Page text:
Cookies Policy
X

This site uses cookies. By continuing to browse the site you are agreeing to our use of cookies.

I accept this policy

Find out more here

Wood Anatomy of the Styracaceae: Evolutionary and Ecological Considerations

No metrics data to plot.
The attempt to load metrics for this article has failed.
The attempt to plot a graph for these metrics has failed.
The full text of this article is not currently available.

Brill’s MyBook program is exclusively available on BrillOnline Books and Journals. Students and scholars affiliated with an institution that has purchased a Brill E-Book on the BrillOnline platform automatically have access to the MyBook option for the title(s) acquired by the Library. Brill MyBook is a print-on-demand paperback copy which is sold at a favorably uniform low price.

Access this article

+ Tax (if applicable)
Add to Favorites
You must be logged in to use this functionality

image of IAWA Journal

Woods of over 40 species representing nine genera of Styracaceae were studied. Features present in most taxa include growth rings, diffuse porosity, combinations of both solitaries and pore multiples, exclusively scalariform perforation plates, opposite to alternate intervessel pitting, imperforate tracheary elements with indistinctly bordered pits, both uniseriate and multiseriate heterocellular rays, and axial parenchyma distributed as a combination of diffuse, diffuse-in-aggregates, and scanty. Prismatic crystals occur in species of the genera Bruinsmia, Halesia, and Styrax, and silica is present in a few Neotropical species of Styrax. The characteristic solitary pore distribution and high scalariform perforation plate bar number of Huodendron are of potential evolutionary significance. The xylem of Lissocarpa differs from the Styracaceae in possessing more highly evolved vessel elements with both simple and scalariform perforations and prominently banded axial parenchyma. The occurrence of simple perforation plates in the wider, earlywood vessel elements, along with an increased pore frequency and decreased vessel element length, in Styrax platanifolius and S. texanus is documented. Both species inhabit seasonally dry habitats of the southwestern United States, thus supporting similar specialisations observed in other plants growing in xerophytic conditions. The apparent variation in perforation plate condition within different geographic varieties of S. officinalis is discussed. Significant correlations of wood anatomical characters and latitude of provenance are present among species of Styracaceae. Increasing latitude is strongly correlated with increased pore and multiseriate ray frequency, and decreased vessel element length and wall thickness. Increasing latitude is less strongly correlated with an occurrence of decreased pore diameter, increased bar number per perforation plate, increased fibre-tracheid and intervessel pit diameter, and increased frequency of uniseriate rays. Weak correlations are also evident between increasing latitude and shorter ray height and narrower, shorter, and thinner-walled fibre-tracheids.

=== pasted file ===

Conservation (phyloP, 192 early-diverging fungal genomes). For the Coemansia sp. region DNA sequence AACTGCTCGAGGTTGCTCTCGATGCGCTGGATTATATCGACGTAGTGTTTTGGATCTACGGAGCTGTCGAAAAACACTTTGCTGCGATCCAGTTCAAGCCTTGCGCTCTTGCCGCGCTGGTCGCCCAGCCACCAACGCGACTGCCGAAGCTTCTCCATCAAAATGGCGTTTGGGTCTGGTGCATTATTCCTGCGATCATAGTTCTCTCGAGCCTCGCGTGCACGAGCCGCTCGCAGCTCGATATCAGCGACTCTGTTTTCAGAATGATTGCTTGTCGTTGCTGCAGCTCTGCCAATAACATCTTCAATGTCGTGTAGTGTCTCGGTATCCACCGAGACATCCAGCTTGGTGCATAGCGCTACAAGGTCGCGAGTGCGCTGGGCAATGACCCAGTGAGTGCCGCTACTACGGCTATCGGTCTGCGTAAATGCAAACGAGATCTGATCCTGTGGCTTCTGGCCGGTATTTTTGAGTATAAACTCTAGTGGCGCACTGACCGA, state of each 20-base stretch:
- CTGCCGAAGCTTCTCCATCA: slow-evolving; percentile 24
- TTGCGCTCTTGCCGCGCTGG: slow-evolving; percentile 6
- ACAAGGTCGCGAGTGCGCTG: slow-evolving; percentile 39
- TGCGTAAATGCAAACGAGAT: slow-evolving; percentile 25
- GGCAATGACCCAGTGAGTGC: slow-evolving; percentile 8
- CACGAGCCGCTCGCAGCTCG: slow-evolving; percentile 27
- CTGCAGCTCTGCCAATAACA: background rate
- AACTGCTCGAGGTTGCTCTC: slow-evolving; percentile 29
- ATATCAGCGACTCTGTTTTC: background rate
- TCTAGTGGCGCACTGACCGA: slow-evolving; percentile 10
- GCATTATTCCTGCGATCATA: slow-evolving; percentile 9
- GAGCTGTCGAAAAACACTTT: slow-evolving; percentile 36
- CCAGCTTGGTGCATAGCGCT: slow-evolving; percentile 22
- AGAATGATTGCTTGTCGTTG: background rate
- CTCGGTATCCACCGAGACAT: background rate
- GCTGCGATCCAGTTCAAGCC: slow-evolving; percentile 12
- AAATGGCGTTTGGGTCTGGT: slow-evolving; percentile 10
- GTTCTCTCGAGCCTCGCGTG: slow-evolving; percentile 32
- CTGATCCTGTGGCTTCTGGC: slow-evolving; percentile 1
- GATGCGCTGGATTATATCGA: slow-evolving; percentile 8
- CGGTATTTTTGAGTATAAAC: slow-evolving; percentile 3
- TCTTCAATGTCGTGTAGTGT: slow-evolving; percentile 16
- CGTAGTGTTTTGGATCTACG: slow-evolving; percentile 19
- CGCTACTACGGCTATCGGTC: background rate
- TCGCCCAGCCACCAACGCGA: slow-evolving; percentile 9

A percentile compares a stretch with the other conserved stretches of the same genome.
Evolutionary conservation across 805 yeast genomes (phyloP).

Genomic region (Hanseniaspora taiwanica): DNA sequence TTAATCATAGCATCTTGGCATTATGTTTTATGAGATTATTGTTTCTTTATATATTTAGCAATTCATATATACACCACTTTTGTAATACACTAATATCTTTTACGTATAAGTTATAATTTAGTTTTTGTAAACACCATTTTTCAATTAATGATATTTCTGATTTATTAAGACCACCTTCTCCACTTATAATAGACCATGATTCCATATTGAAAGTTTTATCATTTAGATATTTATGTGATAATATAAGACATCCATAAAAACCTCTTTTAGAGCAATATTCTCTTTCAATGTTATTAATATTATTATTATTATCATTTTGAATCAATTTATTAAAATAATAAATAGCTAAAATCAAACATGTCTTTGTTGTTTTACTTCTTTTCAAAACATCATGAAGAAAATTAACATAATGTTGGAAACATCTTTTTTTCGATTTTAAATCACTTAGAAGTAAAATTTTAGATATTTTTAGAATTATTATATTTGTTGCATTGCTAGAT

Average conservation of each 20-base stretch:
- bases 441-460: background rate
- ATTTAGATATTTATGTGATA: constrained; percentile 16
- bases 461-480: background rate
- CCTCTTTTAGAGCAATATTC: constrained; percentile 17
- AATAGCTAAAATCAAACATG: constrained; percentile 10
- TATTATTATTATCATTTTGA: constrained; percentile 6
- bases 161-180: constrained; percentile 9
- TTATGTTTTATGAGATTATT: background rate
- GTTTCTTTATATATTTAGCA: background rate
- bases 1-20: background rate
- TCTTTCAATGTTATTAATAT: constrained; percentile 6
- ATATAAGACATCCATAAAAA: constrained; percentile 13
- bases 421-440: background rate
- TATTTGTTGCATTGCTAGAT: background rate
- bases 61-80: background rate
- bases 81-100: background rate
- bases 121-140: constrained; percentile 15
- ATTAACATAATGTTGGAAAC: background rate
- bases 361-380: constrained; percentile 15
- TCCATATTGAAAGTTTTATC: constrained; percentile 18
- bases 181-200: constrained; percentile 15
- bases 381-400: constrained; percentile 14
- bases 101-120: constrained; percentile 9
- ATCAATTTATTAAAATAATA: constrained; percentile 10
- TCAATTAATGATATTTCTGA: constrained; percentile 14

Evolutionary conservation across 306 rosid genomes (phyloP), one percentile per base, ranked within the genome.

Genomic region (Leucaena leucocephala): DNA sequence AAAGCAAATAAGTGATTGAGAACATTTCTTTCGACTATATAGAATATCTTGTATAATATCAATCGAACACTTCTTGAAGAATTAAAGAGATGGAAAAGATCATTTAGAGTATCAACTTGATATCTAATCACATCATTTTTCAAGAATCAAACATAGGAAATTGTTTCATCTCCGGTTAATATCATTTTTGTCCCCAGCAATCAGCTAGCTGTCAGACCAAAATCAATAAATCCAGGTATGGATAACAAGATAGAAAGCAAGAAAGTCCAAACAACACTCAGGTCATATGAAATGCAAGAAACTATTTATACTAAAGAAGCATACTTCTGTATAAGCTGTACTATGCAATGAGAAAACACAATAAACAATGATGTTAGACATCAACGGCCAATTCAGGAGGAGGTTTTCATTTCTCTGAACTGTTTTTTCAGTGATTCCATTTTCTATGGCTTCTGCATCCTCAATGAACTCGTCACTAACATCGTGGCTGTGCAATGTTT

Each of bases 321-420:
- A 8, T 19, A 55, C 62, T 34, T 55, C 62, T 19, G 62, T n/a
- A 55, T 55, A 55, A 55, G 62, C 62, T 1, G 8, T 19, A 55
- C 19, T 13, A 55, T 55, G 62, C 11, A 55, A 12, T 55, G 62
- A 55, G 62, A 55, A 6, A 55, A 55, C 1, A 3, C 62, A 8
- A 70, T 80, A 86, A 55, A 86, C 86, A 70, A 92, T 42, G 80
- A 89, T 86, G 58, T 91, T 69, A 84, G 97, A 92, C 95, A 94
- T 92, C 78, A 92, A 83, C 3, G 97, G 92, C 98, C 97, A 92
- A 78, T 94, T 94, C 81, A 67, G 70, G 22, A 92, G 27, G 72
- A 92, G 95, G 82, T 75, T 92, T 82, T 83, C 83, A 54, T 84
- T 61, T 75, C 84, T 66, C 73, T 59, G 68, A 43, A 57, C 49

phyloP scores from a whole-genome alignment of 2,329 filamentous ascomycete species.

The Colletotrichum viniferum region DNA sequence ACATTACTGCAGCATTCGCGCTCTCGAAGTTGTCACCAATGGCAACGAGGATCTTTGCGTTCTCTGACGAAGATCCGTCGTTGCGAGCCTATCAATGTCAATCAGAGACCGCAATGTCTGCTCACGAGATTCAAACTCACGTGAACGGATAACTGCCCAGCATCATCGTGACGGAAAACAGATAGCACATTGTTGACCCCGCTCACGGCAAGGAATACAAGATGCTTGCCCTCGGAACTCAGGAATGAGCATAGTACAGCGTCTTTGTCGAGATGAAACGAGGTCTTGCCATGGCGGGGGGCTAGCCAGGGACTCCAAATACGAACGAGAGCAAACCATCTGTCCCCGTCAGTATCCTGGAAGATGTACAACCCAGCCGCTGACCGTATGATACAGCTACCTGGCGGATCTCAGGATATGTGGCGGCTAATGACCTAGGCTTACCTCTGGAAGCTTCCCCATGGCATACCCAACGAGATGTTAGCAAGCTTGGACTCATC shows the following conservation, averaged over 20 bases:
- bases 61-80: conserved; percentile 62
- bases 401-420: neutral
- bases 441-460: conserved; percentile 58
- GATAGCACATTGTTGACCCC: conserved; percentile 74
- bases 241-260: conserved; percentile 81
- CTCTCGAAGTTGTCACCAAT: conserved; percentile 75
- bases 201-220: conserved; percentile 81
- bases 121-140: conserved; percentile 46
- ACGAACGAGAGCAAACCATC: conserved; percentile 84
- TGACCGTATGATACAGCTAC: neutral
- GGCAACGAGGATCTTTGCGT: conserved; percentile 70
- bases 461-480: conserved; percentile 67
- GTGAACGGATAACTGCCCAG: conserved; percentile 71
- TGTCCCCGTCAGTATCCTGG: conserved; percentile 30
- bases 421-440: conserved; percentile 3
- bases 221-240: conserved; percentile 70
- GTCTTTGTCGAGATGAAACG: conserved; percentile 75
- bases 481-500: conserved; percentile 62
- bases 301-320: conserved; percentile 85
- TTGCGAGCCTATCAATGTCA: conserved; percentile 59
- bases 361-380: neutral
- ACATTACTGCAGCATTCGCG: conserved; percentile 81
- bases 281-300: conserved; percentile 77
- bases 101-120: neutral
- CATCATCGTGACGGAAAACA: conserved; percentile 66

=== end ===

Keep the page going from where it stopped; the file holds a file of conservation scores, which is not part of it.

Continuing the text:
Loading

Full text loading...

/content/journals/10.1163/22941932-90000903
Loading

Data & Media loading...

http://brill.metastore.ingenta.com/content/journals/10.1163/22941932-90000903
Loading

Article metrics loading...

/content/journals/10.1163/22941932-90000903
1985-01-01
2016-12-05

Sign-in

Can't access your account?
  • Tools

  • Add to Favorites
  • Printable version
  • Email this page
  • Subscribe to ToC alert
  • Get permissions
  • Recommend to your library

    You must fill out fields marked with: *

    Librarian details
    Your details
    Why are you recommending this title?
    Select reason:
     
    IAWA Journal — Recommend this title to your library
  • Export citations
  • Key

  • Full access
  • Open Access
  • Partial/No accessInformation